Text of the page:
Visitation Procedures

In order to have visitors, inmates need to provide the name and date of birth of each visitor to the jail before anyone can visit them. Your visitors will be put into the visitors log as an approved visitor. Each and every visitor must provide a photo ID when visiting. Anyone showing up late or any visitors that are not approved to visit will not be able to attend visitation.
The Cherokee County Detention Center visitation procedures frequently change, so it would be wise to double-check the official Cherokee County Detention Center jail site before you go to visitation.

Visiting Hours

Phone Calls & Phone Usage Policy

Phone calls that inmates are allowed to make from jail are made through a jail approved pre-paid phone account or phone card . Calls made in jail are a lot more expensive than regular phone calls. There are certain restrictions about when and how often you can use the phone, but bear in mind that there are a limited number of phones, so all the inmates must share phone time. If you break the jail rules, phone calls may be limited or eliminated altogether.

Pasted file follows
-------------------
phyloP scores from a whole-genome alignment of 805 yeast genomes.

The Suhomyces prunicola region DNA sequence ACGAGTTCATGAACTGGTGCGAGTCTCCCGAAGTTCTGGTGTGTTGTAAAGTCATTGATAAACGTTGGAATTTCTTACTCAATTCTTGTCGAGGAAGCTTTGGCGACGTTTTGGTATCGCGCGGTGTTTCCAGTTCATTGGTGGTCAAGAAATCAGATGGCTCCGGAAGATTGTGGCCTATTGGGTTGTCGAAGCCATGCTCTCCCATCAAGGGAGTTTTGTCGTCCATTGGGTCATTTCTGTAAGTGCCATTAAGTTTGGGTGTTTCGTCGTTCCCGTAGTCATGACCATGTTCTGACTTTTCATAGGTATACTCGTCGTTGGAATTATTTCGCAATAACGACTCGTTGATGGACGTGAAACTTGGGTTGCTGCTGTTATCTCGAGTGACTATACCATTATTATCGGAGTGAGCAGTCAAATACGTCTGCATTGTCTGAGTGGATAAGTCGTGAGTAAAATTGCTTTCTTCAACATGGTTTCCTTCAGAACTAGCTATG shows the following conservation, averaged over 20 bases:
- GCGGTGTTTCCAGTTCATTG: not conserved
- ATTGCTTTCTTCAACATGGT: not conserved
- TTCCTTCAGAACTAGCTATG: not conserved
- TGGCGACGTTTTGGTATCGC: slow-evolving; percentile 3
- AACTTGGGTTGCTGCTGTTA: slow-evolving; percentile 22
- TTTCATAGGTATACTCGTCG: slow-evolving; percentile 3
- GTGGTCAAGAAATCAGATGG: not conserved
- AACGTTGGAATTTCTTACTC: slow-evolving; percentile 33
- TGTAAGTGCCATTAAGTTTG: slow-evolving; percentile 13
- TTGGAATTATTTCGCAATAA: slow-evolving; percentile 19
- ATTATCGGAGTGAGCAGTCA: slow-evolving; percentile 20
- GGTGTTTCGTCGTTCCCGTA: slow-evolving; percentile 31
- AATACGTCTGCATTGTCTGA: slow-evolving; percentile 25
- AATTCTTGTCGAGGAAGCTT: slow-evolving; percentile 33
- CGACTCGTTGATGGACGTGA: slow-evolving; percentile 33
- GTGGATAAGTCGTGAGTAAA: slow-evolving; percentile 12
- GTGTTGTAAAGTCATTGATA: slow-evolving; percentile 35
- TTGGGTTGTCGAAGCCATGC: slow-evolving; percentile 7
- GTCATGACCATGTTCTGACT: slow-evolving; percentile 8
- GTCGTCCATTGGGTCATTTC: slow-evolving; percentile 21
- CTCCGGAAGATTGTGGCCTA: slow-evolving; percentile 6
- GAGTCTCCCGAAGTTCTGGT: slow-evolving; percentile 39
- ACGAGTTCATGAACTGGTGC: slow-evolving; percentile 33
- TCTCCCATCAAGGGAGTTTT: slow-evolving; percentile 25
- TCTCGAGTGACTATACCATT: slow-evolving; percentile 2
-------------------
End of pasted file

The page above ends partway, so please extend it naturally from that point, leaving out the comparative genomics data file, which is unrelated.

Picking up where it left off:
The Cherokee County Detention Center phone number is: 828-837-2521

Sending Mail to Inmates

All mail is required to be sent via US Postal Service. You can’t use any other method of mail or package delivery. Clearly print the prisoner’s name, inmate ID, and jail address on the letter that you send. Do not send a box or package, envelope with padding or insulation, bag, or an envelope with metal in it. All mail that you send to inmates is opened and read and examined by the jail officers, and the mail will get sent back if deemed inappropriate.

Mailing Address

Use this address when sending a letter to someone incarcerated at Cherokee County Detention Center:

Cherokee County Detention Center
577 Regal Street
Murphy, NC 28906

Here is how you should address the letter:

[INMATE'S FULL NAME]
[INMATE ID]
Cherokee County Detention Center
577 Regal Street
Murphy, NC 28906


The inmate mail policy at Cherokee County Detention Center can change, so be sure to review the site when send a letter to someone in jail there.


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Court Information

Get A Lawyer

If you get arrested, you have particular rights, the most important of which is the right to request a lawyer. You don’t get to make many phone calls when you get arrested, so make sure to ask a friend or family member to locate an attorney when you call. You may be thinking ‘why do I need a lawyer?’ You’re not required to have an attorney in all cases, a criminal defense lawyer can advise you of your rights, help protect your interests and help you navigate through the court system that you are now faced with. The faster you hire a lawyer to represent you and work on your criminal case, the better your chances.

For more detailed information on the benefits of hiring a lawyer, visit: How to Find a Lawyer in Cherokee County

Public Defender